ICYMI: Bruce Bochy said he’ll call Johnny Cueto to talk about his preparation for the World Baseball Classic. 

POSITION BATTLE: Matt Cain, the clear frontrunner for the No. 5 spot, faced hitters on the main field. Bochy liked what he saw. “He’s gotten more time away from that surgery and he’s throwing the ball well,” Bochy said. “Buster said the same thing. It’s coming out good.”

NOTEWORTHY: The Giants are serious about making Trevor Brown a more versatile option. He fielded grounders at short today and also spent plenty of time at second. 

QUOTABLE: “Just a good day. We (the coaches) were talking about how it’s changed a little bit. We’re not even in March yet and guys are letting it go.” — Bochy on the first day of live BP sessions. The pitchers were certainly well ahead of the hitters today. 

Will Cueto be ready for the WBC? 'That’s the question we have to answer'

Will Cueto be ready for the WBC? 'That’s the question we have to answer'

SCOTTSDALE, Ariz. — Jeff Samardzija whirled and fired a strike to Eduardo Nuñez shortly after 11:30 a.m. on Monday. With that, the Giants took another step back toward actual baseball.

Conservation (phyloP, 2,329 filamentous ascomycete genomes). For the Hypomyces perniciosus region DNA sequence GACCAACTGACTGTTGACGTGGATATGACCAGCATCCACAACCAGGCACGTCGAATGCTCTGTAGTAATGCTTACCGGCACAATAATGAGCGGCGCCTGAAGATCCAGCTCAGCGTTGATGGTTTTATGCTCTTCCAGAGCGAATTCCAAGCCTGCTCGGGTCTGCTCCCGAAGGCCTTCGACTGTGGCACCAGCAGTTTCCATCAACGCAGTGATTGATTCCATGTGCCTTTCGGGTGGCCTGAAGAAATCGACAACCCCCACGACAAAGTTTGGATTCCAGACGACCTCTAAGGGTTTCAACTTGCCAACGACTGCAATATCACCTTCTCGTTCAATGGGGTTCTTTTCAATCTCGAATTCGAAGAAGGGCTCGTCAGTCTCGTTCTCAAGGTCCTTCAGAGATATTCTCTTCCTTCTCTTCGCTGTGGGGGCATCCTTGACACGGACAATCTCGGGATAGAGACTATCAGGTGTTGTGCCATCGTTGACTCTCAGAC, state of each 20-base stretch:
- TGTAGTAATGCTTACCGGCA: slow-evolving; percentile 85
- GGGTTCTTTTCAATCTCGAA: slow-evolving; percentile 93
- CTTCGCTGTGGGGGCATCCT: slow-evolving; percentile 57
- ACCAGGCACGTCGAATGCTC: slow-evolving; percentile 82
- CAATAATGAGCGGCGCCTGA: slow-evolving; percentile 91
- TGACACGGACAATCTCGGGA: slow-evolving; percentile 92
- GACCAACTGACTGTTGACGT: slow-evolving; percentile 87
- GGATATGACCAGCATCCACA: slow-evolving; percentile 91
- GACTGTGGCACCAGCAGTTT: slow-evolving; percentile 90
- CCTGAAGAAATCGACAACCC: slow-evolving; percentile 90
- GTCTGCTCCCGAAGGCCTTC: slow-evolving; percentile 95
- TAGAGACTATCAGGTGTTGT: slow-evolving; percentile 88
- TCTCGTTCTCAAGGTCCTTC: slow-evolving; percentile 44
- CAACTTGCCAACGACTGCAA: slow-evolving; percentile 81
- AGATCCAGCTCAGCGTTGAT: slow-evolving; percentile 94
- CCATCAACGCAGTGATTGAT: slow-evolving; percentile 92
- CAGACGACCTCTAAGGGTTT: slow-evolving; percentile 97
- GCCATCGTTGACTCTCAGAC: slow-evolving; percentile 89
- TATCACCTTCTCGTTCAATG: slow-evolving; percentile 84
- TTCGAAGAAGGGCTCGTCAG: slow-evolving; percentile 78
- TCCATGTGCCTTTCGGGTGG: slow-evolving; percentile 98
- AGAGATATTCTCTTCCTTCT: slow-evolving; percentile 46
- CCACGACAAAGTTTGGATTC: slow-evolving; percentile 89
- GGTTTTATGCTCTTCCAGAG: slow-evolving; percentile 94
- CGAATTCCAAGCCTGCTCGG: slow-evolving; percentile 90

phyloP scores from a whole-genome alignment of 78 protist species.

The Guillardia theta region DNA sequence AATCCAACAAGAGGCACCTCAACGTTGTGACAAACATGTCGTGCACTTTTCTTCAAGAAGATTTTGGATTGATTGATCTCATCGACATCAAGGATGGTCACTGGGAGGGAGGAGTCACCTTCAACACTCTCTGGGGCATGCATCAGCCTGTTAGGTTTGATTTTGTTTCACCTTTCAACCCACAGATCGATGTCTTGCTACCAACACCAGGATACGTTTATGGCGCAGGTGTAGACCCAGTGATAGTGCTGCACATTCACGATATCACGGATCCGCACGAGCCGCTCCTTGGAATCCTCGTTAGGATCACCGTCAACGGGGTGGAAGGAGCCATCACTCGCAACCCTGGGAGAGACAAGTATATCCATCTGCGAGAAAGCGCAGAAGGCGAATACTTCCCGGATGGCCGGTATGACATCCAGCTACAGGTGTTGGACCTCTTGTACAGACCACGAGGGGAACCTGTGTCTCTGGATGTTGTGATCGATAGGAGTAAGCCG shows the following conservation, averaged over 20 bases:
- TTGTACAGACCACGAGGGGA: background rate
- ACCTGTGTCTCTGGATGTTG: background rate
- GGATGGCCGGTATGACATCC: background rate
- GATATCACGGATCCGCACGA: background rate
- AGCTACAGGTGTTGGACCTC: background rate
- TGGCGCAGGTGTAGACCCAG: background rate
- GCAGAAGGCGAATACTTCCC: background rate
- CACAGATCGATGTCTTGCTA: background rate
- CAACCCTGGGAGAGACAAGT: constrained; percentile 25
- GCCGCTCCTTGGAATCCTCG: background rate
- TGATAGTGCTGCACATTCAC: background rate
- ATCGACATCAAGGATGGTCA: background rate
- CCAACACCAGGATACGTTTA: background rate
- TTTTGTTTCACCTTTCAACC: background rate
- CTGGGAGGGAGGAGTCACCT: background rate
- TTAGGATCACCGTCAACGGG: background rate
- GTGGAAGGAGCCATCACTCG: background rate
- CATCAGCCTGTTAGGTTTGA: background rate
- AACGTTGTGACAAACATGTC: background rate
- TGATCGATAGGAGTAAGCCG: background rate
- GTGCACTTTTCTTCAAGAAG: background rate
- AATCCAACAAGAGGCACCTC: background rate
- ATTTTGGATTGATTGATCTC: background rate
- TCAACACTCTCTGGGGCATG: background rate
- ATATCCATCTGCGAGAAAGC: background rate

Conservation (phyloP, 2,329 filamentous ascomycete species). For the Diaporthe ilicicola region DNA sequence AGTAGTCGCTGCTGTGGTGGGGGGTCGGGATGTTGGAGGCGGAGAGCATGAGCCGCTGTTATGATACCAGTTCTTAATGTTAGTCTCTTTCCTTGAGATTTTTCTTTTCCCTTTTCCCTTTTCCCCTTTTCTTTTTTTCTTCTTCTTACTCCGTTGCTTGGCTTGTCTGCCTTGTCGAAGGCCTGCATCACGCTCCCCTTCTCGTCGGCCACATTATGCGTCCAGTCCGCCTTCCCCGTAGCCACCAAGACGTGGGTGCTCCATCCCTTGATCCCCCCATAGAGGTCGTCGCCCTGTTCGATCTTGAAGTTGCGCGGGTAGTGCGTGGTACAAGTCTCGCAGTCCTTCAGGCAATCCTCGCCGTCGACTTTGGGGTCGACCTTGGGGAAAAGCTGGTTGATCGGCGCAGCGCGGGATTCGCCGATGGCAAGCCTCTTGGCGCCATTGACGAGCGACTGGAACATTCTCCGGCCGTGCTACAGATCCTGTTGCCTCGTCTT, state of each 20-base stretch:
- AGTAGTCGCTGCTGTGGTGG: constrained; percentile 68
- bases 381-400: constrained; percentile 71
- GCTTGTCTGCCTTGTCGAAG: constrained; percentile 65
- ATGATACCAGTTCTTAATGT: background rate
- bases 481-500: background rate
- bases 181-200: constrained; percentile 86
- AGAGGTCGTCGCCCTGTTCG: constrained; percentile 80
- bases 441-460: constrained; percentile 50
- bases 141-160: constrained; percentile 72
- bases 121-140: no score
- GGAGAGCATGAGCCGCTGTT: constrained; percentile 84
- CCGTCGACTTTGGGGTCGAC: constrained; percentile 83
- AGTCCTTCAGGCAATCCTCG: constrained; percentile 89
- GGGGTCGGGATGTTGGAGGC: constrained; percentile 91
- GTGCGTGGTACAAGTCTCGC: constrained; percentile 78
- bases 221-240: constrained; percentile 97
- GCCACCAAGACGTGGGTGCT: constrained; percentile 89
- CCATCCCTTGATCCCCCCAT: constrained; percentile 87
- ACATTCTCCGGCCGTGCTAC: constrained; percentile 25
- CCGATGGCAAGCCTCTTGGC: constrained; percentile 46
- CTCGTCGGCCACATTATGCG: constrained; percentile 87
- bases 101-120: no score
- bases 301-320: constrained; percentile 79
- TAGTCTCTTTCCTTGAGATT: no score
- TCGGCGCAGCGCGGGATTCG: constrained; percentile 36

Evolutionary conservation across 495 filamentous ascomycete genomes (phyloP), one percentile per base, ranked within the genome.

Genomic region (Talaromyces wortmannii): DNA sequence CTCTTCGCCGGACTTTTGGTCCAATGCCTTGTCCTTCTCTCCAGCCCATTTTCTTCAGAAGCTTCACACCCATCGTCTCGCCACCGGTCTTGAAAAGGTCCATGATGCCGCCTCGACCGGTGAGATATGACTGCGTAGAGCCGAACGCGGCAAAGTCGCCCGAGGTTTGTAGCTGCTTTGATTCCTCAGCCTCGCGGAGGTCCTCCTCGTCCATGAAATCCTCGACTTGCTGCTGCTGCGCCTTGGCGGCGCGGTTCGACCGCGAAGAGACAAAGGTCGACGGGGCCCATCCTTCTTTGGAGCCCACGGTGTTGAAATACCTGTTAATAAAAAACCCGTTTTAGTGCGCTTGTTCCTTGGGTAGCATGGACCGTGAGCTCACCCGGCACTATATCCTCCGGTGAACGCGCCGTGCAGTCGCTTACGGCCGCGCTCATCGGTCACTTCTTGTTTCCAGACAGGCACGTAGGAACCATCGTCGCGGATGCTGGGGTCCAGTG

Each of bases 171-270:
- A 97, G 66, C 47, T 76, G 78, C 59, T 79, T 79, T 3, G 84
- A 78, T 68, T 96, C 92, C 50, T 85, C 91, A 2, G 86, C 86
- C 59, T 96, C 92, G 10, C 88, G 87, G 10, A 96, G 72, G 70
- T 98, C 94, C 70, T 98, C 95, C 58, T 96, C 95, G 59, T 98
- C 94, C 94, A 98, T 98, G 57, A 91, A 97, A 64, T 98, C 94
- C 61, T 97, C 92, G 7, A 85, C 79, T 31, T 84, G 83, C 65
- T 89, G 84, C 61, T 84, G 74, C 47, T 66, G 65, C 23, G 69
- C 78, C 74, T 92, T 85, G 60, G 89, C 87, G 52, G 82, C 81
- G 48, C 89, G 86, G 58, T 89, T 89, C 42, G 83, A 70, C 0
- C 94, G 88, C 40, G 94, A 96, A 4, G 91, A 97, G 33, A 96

Monday was the first day of live batting practice sessions, but the most important one took place thousands of miles east of Scottsdale Stadium. Johnny Cueto faced teenage prospects at the club’s facility in Santo Domingo, and Bruce Bochy said he would call Cueto to check in on his progress. 

The Giants are not concerned that Cueto — who is tending to his ill father — is missing so much of spring training. They know him well enough by now to know that Cueto paces himself and takes care of his body. They are, however, starting to get a little concerned about Cueto missing so much camp and then going straight to the World Baseball Classic. 

“The spring started early so he’s got plenty of time to get ready for (opening day),” manager Bruce Bochy said. “The question will be will he be ready for the WBC. That’s the question we have to answer.”

Bochy said he would like to see Cueto in the 50-60 pitch range before he goes off to compete for the Dominican Republic. The Dominican team opens play March 9 at Marlins Park. 

“We’re going to talk about a lot of things,” Bochy said. “We’ll see where he’s at, see where he’s at mentally, and see how his father is doing.”

Bochy noted that Nolan Ryan used to show up to camp on March 1 and throw 80 mph, working his way up from there. The Giants view Cueto the same way, but at some point there will be a breaking point where the WBC participation becomes a real concern. At the very least, Bochy said, Cueto might be asked to join the DR team later in the tournament.